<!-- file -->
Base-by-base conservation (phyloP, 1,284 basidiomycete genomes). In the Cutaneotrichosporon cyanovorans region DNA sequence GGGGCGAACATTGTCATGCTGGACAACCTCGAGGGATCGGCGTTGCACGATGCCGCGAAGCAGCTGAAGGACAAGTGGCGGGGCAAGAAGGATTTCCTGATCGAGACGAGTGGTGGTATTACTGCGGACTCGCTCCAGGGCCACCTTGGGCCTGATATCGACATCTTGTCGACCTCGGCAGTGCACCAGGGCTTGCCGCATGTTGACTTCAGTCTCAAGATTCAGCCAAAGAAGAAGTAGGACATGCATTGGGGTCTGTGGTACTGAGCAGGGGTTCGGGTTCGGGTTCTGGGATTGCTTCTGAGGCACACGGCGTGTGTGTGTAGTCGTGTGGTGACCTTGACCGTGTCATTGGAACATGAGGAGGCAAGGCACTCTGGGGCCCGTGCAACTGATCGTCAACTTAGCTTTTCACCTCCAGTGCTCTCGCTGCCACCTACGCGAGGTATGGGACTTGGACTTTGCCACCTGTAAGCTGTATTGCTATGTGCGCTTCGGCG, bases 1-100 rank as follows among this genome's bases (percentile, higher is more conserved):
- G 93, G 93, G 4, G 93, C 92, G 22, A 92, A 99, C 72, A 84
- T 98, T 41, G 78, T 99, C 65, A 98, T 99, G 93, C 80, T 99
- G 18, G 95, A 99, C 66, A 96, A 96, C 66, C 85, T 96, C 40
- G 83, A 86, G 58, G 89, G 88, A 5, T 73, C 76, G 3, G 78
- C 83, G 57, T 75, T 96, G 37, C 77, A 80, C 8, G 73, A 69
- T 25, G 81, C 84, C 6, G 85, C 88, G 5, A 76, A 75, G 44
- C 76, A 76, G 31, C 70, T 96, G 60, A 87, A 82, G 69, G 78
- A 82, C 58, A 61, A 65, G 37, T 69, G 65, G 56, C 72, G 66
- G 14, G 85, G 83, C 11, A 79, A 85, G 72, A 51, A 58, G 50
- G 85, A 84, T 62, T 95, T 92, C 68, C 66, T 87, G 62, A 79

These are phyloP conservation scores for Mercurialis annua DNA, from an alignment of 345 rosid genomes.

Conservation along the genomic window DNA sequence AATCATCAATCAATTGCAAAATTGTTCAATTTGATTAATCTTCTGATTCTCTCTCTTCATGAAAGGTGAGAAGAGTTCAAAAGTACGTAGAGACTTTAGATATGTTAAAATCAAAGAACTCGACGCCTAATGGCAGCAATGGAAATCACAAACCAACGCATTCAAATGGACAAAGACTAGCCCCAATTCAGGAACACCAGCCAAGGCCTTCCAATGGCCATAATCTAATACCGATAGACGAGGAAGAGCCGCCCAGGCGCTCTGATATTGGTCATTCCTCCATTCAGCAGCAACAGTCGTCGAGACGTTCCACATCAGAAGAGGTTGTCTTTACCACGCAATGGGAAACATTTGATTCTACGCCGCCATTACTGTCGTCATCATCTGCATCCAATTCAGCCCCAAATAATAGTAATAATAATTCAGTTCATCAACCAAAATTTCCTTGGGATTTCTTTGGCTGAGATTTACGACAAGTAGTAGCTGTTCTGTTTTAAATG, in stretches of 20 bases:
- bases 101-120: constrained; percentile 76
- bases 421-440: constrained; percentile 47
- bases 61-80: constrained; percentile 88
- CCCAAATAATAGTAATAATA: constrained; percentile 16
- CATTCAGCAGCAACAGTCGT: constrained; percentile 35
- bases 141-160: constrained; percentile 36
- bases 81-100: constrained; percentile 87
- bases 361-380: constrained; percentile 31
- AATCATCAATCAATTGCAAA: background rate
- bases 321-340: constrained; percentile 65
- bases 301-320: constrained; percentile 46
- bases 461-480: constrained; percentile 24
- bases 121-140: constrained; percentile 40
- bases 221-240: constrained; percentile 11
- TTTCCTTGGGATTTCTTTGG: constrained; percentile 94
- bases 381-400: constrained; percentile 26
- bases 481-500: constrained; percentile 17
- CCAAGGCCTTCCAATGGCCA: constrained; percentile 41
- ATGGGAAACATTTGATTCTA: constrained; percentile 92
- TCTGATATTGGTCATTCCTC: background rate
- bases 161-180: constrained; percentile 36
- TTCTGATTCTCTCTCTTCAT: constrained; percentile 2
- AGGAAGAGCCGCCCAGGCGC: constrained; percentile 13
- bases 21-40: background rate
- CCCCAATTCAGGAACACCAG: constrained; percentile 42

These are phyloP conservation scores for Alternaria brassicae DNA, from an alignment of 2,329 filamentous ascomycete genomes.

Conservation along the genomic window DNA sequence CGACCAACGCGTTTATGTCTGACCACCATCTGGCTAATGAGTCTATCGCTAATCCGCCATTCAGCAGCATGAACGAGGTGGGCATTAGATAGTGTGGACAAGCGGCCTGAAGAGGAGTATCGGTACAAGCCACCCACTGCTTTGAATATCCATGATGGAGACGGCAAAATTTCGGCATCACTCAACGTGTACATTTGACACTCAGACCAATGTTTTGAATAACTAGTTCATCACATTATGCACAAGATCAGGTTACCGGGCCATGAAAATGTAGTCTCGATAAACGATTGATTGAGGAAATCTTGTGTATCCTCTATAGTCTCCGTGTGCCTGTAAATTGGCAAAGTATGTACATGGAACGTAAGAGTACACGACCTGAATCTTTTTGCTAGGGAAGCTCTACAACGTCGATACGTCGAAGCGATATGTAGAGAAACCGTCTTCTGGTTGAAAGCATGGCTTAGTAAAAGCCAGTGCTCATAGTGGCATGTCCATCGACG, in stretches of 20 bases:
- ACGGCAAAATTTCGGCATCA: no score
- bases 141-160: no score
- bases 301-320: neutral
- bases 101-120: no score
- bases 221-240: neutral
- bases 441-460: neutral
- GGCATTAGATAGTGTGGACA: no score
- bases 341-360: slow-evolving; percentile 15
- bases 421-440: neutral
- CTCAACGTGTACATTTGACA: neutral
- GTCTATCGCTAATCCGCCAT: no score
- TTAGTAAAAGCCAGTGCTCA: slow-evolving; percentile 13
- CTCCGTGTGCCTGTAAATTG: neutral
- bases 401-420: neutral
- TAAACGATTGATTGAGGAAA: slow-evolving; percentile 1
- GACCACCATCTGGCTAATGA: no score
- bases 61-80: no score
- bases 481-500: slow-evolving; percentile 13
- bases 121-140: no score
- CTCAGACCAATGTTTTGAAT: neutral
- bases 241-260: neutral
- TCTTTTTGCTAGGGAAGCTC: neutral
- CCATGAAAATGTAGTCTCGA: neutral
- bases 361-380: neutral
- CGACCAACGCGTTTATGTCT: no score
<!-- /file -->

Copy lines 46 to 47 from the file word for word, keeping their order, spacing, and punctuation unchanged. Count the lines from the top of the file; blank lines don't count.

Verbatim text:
- bases 441-460: neutral
- GGCATTAGATAGTGTGGACA: no score